Meet Chedaya, who recovered from a violent assault with help from a team at Children's Hospital of Philadelphia.
Violence is a public health epidemic in our country. Every year, hundreds of thousands of injured youth ages 10 to 24 are cared for in emergency departments across the country due to violence. The health and psychosocial consequences can last long after the violence occurs.
The Violence Prevention Initiative (VPI) at CHOP is an evidence-based effort to protect youth from violence. The program strives to reduce the incidence and impact of aggression on children and families in our community through educational programming in schools and the community, screening for risk in clinical settings, and direct casework with injured youth and their family members. It has become a national and global model for hospital-based and community-delivered violence prevention.
Violence Prevention Initiative: Chedaya's Story
Chedaya: I was in school and this girl kept harassing me, saying, “Give me your sneakers; give me your sneakers.”
Laura Vega, MSW, LSW: She was kind of coerced to go to a playground after school. And she didn’t want to back down, but she wasn’t a fighter. And so, she went to the playground and she was assaulted.
Chedaya: That day, the day I was jumped, she said she wanted to fight me and I said, “I’m not fighting you over my sneakers.” Then, her and her cousin just started hitting on me. They pulled some of my braids out. After it happened, I went back to the school and I just wanted to call my mom and go home.
Catina: So, as my friend and I walked into the school building, Chedaya wasn’t nowhere to be found. And they called to the classroom, and she was escorted by a teacher. And she walked in, I instantly said, “That’s not my daughter.” And she just looked at me and she just said, “Mom.” And I just stood there and I looked at here.
And I asked, “Where was her braids? What happened to her?” She had a lot of scalp injuries, you know, because when they pulled the braids out, they pulled chunks of hair away from the root. They was banging her head on the ground, you know, as they was pulling the braids out.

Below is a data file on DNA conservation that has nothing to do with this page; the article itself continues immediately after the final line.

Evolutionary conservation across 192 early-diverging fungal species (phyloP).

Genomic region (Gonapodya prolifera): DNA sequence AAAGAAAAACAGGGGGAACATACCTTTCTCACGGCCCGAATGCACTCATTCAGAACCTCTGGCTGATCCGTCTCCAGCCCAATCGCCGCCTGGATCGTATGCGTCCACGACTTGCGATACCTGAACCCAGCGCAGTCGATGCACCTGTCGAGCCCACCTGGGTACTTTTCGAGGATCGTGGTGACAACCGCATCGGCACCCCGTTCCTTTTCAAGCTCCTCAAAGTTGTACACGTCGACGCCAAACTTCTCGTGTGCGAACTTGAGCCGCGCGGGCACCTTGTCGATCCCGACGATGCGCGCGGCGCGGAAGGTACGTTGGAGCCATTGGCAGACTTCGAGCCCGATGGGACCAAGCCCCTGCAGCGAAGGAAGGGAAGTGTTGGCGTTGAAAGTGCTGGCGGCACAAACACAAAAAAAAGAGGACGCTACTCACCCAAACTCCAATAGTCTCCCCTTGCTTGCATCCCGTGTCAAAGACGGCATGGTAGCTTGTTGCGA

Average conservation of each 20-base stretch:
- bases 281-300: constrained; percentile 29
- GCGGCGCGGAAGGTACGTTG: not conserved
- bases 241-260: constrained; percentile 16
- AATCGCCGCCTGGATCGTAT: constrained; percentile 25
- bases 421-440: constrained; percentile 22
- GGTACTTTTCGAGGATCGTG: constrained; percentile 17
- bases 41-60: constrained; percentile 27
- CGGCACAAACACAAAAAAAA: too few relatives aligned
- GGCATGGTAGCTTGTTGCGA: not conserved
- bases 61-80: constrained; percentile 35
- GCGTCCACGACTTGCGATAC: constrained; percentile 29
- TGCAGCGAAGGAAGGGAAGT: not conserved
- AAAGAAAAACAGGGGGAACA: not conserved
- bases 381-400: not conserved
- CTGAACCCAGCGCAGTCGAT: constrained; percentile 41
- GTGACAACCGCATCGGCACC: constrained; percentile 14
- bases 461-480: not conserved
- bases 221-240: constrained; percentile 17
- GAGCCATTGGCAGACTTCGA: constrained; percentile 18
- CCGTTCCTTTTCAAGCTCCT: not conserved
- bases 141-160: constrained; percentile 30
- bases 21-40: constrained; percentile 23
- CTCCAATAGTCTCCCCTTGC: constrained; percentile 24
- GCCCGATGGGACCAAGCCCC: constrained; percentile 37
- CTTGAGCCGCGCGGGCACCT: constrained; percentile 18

I took her to Children’s Hospital Emergency Department. They had a social worker come in and speak to me because my daughter was traumatized and me as well, you know, because school’s supposed to be a safety place for the children.
Joel A. Fein, MD: Lack of safety, lack of personal safety, is probably the most stressful thing that somebody can experience. A lot of kids live in parts of the city where violence is part of the landscape, unfortunately. And they don’t necessarily feel safe in places where kids deserve to feel safe.
Catina: Ms. Laura came to the house; she met us and was able to talk to Chedaya.
Laura Vega, MSW, LSW: The VIP program is a group of doctors, social workers and psychologists who work with youth who come into the Emergency Department or the Trauma Unit after a violent injury.
Chedaya: Ms. Laura got me involved in a peer support group and it helped me a lot.
Laura Vega, MSW, LSW: These groups really focus on the mind-body connection and having youth understand how stress and trauma can affect their bodies.
Chedaya: I just felt safe because nobody would judge me. They want to talk about everything. They want to make sure you’re all good. They make sure you’re OK. So, in the future, you’ll be OK and successful.
Laura Vega, MSW, LSW: We also were able to connect Chedaya with some trauma-focused therapy, which I think did a tremendous amount of healing for her.
Chedaya: I just wanted to erase the memory of it, of everything that happened. And I try to act like, many a times, that nothing ever happened. My counselor told me about doing it is not helping me. It’s just holding stuff in, and then if something like triggers me; then it’s all going to come out and that’s not good.
Laura Vega, MSW, LSW: Often, when violence occurs, adolescents don’t want to share a lot with their parents. And this intervention really helps the parent know what the child is experiencing, and it builds an open communication between them about what’s happening so that the parent can better support their child through this event.
Catina: After the incident, she put me behind a thin line; nobody could cross that thin line. She wasn’t doing it towards me intentionally, but because what she went through. All of that trauma that bundled up, the shutting down, VIP helped me to get back under — open it back up and rebuild.
Laura Vega, MSW, LSW: For so many of our kids, it’s not just this one experience, but it’s the cycle of adversity. These kids require so many resources and so many programs to really look at them holistically and really help them along the process of healing.
We know from some of the resources that support the work that we do, that once a child or a youth is a victim of violence, there’s the cycle of violence that continues. And so, if we don’t make attempts at early intervention and intervening to interrupt the cycle of violence, there’s going to be more people perpetuating the violence.
Through our program and through the groups and through her hard work and therapy, Chedaya really understands now there are so many options, that she has an ability to assert herself and her needs, and deal with things in non-violent ways.
Joel A. Fein, MD: Kids want to be safe. They want to feel safe; they want to move on with their lives. There’s no better way of doing that than joining with them and their family to create this positive model for them.
Catina: This whole transformation is amazing.
Chedaya: I’m better than where I was, a lot better, because I have more people I can trust, and I feel like I could talk to my mom about anything now.